Herb Stempel, the Queens-born contestant who played a role in exposing American game shows as rigged in the 1950s, died April 7 at the age of 93. His stepdaughter Bobra Fyne confirmed his death to Deadline on Sunday. A spiritual predecessor to Ken Jennings, Stempel was an avid quiz show player since childhood. In 1956, he was a successful contestant on the show Twenty-One, though he eventually lost to opponent Charles Van Doren. In 1957, Stempel told New York Journal-American reporter Jack O’Brian the truth: He had been coached to give audiences a more exciting face-off and paid by Twenty-One producer Dan Enright to throw his final match against Van Doren, who the show (correctly) felt would be more popular with the audience.
Unable to corroborate his story, O’Brian couldn’t print Stempel’s account at the time. After another game show, Dotto, was revealed to be fixing matches in 1958, however, a New York grand jury convened, then a congressional investigation. Stempel and other former contestants testified about game show rigging, leading Congress eventually to ban the fixing of game shows in 1960 via an amendment to the Communications Act of 1934. After his brief bout of TV fame, Stempel returned to New York, where he taught high school social studies and worked for the Department of Transportation.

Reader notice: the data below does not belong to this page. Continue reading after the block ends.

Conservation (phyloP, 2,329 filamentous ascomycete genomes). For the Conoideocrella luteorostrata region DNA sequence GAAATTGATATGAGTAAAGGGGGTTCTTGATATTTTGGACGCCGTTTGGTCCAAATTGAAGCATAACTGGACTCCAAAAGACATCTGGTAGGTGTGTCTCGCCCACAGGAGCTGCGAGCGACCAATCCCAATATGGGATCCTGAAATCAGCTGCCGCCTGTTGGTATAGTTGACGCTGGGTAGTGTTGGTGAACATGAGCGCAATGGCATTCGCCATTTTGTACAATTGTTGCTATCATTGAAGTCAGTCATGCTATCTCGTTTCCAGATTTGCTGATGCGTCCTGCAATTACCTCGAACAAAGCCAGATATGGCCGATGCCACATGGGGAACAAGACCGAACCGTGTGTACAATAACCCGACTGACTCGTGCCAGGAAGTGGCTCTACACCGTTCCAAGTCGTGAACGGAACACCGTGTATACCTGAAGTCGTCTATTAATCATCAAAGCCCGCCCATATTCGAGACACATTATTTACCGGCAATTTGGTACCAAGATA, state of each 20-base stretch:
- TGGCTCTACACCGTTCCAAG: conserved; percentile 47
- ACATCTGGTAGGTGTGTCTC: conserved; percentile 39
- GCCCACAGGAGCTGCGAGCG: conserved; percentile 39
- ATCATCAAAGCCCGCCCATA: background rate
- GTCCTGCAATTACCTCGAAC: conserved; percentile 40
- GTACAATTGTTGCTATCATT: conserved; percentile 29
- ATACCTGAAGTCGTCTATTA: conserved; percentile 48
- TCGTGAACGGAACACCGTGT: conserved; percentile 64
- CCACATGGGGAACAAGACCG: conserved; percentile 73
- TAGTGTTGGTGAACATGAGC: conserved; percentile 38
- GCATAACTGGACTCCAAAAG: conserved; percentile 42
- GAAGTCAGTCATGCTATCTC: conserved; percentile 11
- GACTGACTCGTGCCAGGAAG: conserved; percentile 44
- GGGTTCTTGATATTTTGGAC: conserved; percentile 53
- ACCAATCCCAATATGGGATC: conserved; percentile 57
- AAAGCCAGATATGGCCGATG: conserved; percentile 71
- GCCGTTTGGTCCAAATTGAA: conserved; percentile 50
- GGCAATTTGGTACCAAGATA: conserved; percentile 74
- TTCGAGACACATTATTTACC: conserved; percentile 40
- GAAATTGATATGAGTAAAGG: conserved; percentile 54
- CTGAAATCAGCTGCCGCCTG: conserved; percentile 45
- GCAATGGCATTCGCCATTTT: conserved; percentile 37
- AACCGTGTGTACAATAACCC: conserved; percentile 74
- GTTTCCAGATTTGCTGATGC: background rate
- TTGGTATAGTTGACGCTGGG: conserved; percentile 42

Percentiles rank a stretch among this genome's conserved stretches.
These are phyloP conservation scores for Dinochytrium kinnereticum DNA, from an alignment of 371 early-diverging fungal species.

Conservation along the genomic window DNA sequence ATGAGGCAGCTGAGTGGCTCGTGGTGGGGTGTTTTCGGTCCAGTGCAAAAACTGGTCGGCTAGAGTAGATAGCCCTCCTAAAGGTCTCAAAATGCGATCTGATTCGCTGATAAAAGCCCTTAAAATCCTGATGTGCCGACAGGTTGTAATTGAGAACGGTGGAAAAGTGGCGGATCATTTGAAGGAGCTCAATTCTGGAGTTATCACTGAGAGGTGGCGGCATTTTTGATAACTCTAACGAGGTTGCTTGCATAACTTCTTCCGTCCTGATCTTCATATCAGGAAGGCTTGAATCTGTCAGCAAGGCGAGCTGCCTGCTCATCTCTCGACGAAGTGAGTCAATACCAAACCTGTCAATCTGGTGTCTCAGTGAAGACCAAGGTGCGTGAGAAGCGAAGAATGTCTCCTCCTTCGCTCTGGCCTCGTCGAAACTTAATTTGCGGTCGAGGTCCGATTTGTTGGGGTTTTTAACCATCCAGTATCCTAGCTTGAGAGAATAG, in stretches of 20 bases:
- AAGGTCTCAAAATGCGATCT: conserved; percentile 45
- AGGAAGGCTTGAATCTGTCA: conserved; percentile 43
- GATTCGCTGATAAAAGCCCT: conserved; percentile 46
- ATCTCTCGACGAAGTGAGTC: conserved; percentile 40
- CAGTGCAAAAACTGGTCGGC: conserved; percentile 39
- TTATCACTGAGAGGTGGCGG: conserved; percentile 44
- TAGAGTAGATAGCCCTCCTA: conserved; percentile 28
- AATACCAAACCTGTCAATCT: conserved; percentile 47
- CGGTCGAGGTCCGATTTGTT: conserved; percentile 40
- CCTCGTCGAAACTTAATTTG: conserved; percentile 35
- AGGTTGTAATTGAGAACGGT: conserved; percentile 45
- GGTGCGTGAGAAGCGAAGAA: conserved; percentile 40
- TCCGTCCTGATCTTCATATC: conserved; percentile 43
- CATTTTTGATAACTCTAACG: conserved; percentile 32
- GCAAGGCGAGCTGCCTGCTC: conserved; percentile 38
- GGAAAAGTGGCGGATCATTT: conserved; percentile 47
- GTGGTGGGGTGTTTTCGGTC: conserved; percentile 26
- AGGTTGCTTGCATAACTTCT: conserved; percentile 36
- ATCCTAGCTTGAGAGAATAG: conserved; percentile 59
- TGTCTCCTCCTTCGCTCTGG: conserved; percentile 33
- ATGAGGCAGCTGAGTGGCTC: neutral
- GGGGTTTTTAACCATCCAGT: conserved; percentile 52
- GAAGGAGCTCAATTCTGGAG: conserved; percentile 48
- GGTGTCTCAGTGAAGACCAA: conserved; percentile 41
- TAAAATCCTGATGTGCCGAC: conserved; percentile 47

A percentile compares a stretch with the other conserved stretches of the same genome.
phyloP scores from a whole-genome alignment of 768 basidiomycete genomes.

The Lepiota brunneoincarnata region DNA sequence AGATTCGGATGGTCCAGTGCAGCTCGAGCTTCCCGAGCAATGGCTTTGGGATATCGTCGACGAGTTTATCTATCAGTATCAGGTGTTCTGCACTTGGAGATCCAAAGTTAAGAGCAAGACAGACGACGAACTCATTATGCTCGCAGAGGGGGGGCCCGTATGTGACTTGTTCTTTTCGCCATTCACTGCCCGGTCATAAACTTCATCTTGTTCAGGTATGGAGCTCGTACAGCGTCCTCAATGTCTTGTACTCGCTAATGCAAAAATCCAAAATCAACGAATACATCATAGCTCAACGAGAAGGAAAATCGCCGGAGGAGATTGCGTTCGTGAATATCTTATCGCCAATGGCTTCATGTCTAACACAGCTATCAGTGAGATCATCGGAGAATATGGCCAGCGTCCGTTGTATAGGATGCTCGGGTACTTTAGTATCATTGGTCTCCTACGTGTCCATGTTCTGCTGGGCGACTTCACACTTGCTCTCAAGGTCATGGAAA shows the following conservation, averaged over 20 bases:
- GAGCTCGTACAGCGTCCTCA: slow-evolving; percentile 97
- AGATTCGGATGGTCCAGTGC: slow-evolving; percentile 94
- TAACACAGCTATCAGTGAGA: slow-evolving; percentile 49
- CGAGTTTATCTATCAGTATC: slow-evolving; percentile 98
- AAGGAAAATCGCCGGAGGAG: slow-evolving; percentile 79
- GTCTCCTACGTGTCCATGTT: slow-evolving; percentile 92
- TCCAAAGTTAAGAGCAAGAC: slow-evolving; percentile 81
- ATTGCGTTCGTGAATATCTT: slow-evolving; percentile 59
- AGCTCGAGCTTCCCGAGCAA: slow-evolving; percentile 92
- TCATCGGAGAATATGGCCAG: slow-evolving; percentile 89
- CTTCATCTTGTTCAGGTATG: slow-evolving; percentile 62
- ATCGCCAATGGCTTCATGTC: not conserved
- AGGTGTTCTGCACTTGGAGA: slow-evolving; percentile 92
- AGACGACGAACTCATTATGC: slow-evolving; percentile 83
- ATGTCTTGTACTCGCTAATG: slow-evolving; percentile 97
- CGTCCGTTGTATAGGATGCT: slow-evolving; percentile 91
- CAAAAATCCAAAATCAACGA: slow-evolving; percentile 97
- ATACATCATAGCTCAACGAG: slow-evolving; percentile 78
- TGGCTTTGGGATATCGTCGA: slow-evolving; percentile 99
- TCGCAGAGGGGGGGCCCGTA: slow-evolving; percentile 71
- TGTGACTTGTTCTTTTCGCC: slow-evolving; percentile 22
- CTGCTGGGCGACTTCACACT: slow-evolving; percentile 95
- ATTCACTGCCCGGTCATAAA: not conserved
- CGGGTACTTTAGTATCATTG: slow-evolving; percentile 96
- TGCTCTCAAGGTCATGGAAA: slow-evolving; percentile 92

In the 1994 film Quiz Show, based on Richard Goodwin’s 1988 book Remember America: A Voice From the Sixties, John Turturro plays Stempel to Ralph Fiennes’s Charles Van Doren. The historical drama, directed by Robert Redford and written by Paul Attanasio, received four Oscar nominations, including Best Picture, Best Director, and Best Adapted Screenplay, while Turturro himself received a Golden Globe nomination for the role.